In March 2020, the UK government asked the Royal Air Force (RAF) to provide Military Aid to the Civilian Authorities in the recovery of 55 infected or potentially infected passengers from the MS Braemar. MS Braemar is a large cruise ship capable of transporting over 1000 passengers and a crew of over 300. In early 2020, while sailing through the western Caribbean Sea, five passengers aboard Braemar became unwell and subsequently tested positive for the SARS-CoV-2 virus. Within a few weeks, further 54 passengers began to display symptoms of COVID-19.5
On 19 March 2020, four aircraft were charted by the British Department of Health and Social Care to transport the patients and other passengers back to the UK. Three aircraft were from a national UK carrier and transported asymptomatic passengers; a fourth aircraft was chartered from an overseas airline to evacuate patients with confirmed or suspected COVID-19.
Flight details and personnel
The MS Braemar docked at the port of Mariel, 40 km west of Havana. The medical team and the equipment required to escort the patient group were prepositioned the day before the repatriation flight. The medical information on the patients available to the clinical team was sparse and relied on relay from ship to shore and though several co-ordinating hubs, being limited to; ‘COVID-19 +ve or −ve’, concurrent medical problems, medication, mobility and age. All aircraft were crewed by civilian personnel from their respective companies. The role of the RAF was to provide medical cover only.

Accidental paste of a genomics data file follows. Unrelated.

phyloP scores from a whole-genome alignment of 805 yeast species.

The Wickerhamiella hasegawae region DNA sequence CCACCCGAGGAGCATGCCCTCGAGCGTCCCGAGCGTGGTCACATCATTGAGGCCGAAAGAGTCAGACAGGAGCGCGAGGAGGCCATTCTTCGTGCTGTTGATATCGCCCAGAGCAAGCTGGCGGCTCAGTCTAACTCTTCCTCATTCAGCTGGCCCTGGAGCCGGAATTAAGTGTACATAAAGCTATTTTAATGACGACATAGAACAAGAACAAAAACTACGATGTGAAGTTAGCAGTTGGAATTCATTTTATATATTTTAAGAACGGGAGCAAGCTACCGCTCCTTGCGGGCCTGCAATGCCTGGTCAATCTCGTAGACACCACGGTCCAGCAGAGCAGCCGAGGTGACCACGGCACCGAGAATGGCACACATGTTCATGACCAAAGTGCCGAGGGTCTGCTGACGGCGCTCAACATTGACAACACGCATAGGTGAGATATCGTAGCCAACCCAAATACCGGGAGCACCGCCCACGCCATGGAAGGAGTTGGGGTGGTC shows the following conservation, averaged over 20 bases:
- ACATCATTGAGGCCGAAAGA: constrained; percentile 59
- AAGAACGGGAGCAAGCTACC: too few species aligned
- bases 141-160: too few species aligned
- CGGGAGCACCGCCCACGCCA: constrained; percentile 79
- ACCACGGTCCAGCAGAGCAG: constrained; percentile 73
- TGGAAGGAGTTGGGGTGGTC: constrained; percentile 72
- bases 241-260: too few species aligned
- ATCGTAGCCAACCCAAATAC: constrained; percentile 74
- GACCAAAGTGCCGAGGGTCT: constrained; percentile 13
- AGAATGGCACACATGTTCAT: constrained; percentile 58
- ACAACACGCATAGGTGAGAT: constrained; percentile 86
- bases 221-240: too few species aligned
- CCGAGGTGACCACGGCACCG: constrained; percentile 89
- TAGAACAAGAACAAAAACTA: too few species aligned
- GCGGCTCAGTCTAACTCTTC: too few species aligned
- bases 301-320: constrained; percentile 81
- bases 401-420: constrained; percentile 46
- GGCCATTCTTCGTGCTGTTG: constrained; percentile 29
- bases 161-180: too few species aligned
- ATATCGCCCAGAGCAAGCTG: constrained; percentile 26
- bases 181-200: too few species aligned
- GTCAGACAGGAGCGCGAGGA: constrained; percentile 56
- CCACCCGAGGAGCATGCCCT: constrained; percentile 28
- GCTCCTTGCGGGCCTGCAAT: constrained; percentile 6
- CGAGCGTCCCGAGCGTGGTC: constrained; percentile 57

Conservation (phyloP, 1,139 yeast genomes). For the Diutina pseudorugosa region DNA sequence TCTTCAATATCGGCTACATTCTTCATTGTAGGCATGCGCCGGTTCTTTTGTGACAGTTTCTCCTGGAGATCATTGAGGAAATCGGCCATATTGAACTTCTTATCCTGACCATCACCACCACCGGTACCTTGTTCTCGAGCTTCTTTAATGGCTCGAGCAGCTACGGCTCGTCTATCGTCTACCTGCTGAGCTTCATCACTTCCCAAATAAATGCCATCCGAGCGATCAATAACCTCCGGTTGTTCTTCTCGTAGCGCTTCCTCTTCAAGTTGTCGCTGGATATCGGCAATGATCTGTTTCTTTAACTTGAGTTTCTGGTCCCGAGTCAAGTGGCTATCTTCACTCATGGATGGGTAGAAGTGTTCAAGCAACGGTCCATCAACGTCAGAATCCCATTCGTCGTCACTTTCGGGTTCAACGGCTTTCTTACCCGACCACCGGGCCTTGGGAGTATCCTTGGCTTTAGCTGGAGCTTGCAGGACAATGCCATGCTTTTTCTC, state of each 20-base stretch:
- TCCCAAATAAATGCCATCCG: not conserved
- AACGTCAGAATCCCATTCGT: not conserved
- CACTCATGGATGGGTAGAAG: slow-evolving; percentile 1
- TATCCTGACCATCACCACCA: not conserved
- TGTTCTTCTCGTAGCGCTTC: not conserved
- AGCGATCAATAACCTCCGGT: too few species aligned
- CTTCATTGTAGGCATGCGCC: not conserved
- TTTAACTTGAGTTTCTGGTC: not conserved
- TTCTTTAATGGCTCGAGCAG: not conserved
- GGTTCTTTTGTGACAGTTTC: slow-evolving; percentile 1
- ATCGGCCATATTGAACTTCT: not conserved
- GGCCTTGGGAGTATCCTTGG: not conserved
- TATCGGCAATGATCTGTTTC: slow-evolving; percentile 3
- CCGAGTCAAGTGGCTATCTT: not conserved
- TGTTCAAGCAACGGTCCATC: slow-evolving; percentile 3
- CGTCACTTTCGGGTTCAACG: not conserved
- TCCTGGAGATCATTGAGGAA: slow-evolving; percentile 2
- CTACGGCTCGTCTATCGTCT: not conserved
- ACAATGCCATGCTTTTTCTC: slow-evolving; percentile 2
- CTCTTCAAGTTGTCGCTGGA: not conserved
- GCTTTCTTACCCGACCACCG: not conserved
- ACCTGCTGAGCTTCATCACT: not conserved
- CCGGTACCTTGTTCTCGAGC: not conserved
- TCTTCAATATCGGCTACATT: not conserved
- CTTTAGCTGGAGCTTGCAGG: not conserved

Havana is a nine-hour flight from the UK, over the Atlantic Ocean, with few options for rerouting. Given the potential for patient deterioration, resuscitation equipment was carried but no ventilator support was taken. The clinical team consisted of a consultant physician, infectious disease specialist registrar, an infection prevention and control (IPC) nurse, two nurses, one medic and a paramedic. The medical equipment taken weighed approximately 300 kg in total (Table 1).
The patient with confirmed COVID-19 complained of intermittent fevers but was otherwise well. He had been quarantined in his cabin aboard ship and kept separate from the other passengers. He was generally healthy but suffered from mental health problems. He was physically well but very anxious and required frequent reassurance throughout the flight. The ship’s doctor had screened all of the passengers and identified 54 as having likely COVID-19. These patients fitted the Public Health England (PHE) definition for suspected COVID-19 based on their symptoms and likely contact with one of the confirmed COVID-19 passengers. Details of the patient cohort are provided in Table 2.